Some of the Anglo- Saxon beads that were stolen from a Canterbury Archaeological Trust store.

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Anglo-Saxon relics stolen from store

The Canterbury Archaeology Trust is appealing for help to find the 850 Anglo-Saxon glass beads, multiple coins, metal artefacts and bone objects that have been stolen in a series of thefts from a storeroom in Kent.

Break-ins occurred on three separate occasions over the first week of this month when thieves ransacked its educational loans collection, tampering with 90% of the 200 boxes.

The thieves damaged the warehouse, smashed through a wall and cut through electricity and water piping.

More than £1000 has been raised online so far for the trust to pay for repairs.

‘Depressing’ state of museum sell-offs

Museums in the UK have been increasingly selling off their collections and have been unable to buy new works of art due to funding issues, a report has revealed.

The new report, called Why Collect? was commissioned by Art Fund and the Wolfson Foundation, and is by historian Sir David Cannadine. It highlights the ever-widening gap between the prices of works on the international art market and the limited funds available to UK museums and galleries.

He describes the situation as a “deeply depressing picture” and calls for increased investment in museums.

Public spending on museums has decreased by 13% in real terms over the last decade.

The report found museums selling (deaccessioning) items in the past five years had increased and 57% of organisations disposed of items in 2017, up from 34% documented in research from 2006.

The number of organisations that disposed of more than 100 objects doubled from 12% to 22% in 2017.

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Hong Kong ivory crackdown looms

Hong Kong’s bill for a stricter ban on ivory will be enacted this year but exemptions for antique objects remain.

The trade in ivory will be phased out over the next three and a half years as ivory possession licences expire under Hong Kong’s Protection of Endangered Species of Animals and Plants Bill.

A document from the Legislative Council said that from December 31, 2021, “possession for commercial purposes of all elephant ivory (save for antique elephant ivory) will be banned by restricting the issue of a possession licence to cases of exceptional circumstances”.

London Asian art fest date is set

The date has been set for this year’s Asian Art in London festival, which will run from November 1-10.

Last year’s 20th anniversary event culminated in a gala party at the Hotung Gallery in the British Museum.

Sotheby’s buys online resource

Sotheby’s has bought Viyet, a website for interior design, vintage and antique furniture.

It will enable the auction house to move further into the middle-market online, with the majority of items valued at the $5000 and below level.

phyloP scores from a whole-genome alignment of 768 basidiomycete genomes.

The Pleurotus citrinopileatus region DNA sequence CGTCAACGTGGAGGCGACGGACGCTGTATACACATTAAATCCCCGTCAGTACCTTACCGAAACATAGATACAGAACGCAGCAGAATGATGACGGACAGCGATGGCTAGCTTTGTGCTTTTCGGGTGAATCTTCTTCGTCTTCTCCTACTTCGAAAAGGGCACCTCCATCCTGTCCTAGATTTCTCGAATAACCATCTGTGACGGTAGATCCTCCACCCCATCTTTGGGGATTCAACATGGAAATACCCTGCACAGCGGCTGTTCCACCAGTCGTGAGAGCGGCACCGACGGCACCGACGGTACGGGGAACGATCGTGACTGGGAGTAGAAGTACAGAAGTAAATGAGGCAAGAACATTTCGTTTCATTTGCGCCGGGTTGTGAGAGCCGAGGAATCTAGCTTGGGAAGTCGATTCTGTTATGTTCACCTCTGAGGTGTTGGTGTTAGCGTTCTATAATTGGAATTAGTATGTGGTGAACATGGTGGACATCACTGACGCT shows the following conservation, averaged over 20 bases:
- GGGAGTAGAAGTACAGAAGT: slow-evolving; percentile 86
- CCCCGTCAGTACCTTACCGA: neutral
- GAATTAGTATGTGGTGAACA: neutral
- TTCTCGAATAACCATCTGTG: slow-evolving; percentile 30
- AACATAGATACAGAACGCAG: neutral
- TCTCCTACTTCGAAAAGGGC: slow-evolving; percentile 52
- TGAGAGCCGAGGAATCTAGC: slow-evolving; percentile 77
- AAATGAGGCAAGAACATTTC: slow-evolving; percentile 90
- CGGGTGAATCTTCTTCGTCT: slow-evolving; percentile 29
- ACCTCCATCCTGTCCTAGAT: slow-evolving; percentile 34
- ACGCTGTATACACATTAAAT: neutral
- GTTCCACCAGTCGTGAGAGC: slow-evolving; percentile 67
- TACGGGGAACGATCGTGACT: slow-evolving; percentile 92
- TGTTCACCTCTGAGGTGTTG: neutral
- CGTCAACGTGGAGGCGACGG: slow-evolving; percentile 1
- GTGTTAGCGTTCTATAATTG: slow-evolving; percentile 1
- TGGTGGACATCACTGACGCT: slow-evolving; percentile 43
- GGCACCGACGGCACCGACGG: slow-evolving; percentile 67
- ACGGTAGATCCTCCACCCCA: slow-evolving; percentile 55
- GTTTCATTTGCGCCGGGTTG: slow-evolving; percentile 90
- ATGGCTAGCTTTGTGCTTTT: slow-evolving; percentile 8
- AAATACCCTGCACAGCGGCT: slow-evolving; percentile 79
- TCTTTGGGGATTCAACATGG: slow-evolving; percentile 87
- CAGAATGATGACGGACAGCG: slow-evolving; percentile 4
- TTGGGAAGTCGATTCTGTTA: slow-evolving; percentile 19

Viyet was founded in 2013 in the US and customers are both private buyers and the art and antiques trade. The Viyet team, led by chief executive Elizabeth Brown, will join Sotheby’s, while maintaining their brand and business operation.

Penman launches Windsor event

Penman Antiques Fairs is launching a new antiques fair in Windsor, its first new event for two years.

The Windsor Antiques Fair, which is already fully booked, hosts 40 dealers. It will take place at the Royal Windsor Racecourse in two large permanent marquees from June 8-10.

The event will be fully vetted, offering furniture, paintings, silver, ceramics and more from 1650 to the present day. It is one of six Penman fairs this year.

Putting on the Ritz auction in Paris

Around 10,000 items of surplus furniture and fittings that resulted from the extensive 2012-16 makeover of The Ritz in Paris will go under the hammer in a five-day sale held by Artcurial in the French capital from April 17-21.


Fashion designer Coco Chanel arrived at the Ritz in 1937 and lived there for the next 30 years. She is one of a number of celebrities who have given their names to a suite at the Ritz. This bed head and pair of lacquered bedside cabinets from the Coco Chanel suite are estimated at €2000-3000 in Artcurial’s April 17-21 sale.

The 3500-lot sale offers a taste of the Ritz’s history and its contribution to the French Art du Vivre. It has been accommodating the rich and famous for 120 years since César Ritz opened the doors of his hotel on the Place Vendôme to the public on June 1, 1898.

Legions of famous guests have included Marcel Proust, Ernest Hemingway, Coco Chanel (who lived there for 30 years) and the Duke and Duchess of Windsor (who began their honeymoon there).

In Numbers


The number of companies outside the traditional auction sector acquired by Sotheby’s since Tad Smith became chief executive in March 2015. The most recent purchase is interior design portal Viyet (February 2018).